“The California Institute of Technology offers a rigorous and demanding curriculum that undeniably adds great value to its students. Yet, Caltech is crucified for having a “predicted” graduation rate of 99% and an actual graduation rate of 85%. Did it ever occur to the people who created this “measure” that many students do not graduate from Caltech precisely because they find Caltech too rigorous and demanding – that is, adding too much value – for them? Caltech could easily meet the “predicted” graduation rate of 99% by offering a cream-puff curriculum and automatic A’s. Would that be adding value? How can the people who came up with this formula defend graduation rate as a measure of value added? And even if they could, precisely how do they manage to combine test scores and “education expenditures” – itself a suspect statistic – to predict a graduation rate?”

Essentially, this point of the US News rankings methodology punishes good schools for challenging their students to become better.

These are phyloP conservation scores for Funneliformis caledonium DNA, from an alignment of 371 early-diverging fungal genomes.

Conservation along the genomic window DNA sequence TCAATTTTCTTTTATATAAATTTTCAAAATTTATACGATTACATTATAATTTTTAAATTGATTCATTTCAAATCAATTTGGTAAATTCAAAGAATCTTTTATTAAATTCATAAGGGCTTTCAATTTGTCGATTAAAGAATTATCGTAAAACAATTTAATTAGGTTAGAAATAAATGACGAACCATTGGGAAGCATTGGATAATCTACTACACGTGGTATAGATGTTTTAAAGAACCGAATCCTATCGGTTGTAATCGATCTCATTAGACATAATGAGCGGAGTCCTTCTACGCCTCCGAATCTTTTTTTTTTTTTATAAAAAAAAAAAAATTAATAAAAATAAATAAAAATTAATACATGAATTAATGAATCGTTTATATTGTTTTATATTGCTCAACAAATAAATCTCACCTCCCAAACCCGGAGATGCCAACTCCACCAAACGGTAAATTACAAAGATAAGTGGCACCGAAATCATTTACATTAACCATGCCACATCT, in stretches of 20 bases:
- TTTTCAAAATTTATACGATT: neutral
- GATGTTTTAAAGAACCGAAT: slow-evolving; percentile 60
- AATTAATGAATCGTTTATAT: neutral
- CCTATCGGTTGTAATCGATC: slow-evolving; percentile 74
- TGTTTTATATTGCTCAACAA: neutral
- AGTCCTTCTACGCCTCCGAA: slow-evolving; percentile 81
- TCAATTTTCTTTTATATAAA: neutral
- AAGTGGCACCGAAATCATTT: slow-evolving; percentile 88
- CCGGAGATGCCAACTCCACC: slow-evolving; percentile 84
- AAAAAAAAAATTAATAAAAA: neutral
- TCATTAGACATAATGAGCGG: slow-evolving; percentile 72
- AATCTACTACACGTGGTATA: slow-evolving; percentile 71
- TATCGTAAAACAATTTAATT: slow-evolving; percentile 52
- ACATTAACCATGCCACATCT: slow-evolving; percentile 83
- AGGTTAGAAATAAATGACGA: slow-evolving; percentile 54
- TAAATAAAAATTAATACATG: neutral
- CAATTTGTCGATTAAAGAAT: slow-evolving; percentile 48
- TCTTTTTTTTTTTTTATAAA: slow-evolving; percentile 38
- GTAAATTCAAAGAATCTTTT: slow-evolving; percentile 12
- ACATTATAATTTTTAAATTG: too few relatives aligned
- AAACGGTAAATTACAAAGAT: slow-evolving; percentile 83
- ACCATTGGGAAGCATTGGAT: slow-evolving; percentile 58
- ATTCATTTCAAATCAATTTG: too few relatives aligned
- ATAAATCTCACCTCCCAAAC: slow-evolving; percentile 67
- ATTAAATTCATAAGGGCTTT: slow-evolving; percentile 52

7. Alumni Giving Rate, 5%

Keeping a nearly perfect score in this category is not particularly difficult. Just ask every one of your alumni for one cent. We see plenty of schools doing things like this by sending dozens of e-mails per year asking students for a mere one dollar contribution. Is this how you want to make 5% of your decision on where to attend college? Whether enough people have been bothered to donate one dollar?

A Path Forward

None of this is meant to attack US News and World Report. It is meant to provide insight into the issues with rankings generally.

The US News rankings methodology is flawed because there is simply no direct, objective way to measure the quality of an institution. As Malcolm Gladwell writes, there is no way to measure “how well a college manages to inform, inspire, and challenge its students. So, the U.S. News algorithm relies instead on proxies for quality – the proxies for educational quality turn out to be flimsy at best.”

And many times, it is difficult to tell if schools are making the best decisions based off of rankings. For example, if UChicago has increased their selectivity in recent years (the schools has one of the highest standardized test score averages), then they will climb in rankings. This selectivity does not impact students. But if the school’s ability to move to #3 in 2017 allows them to attract more distinguished faculty, or gain more resources for students on campus, then perhaps it is a good thing that they played into the US News rankings methodology.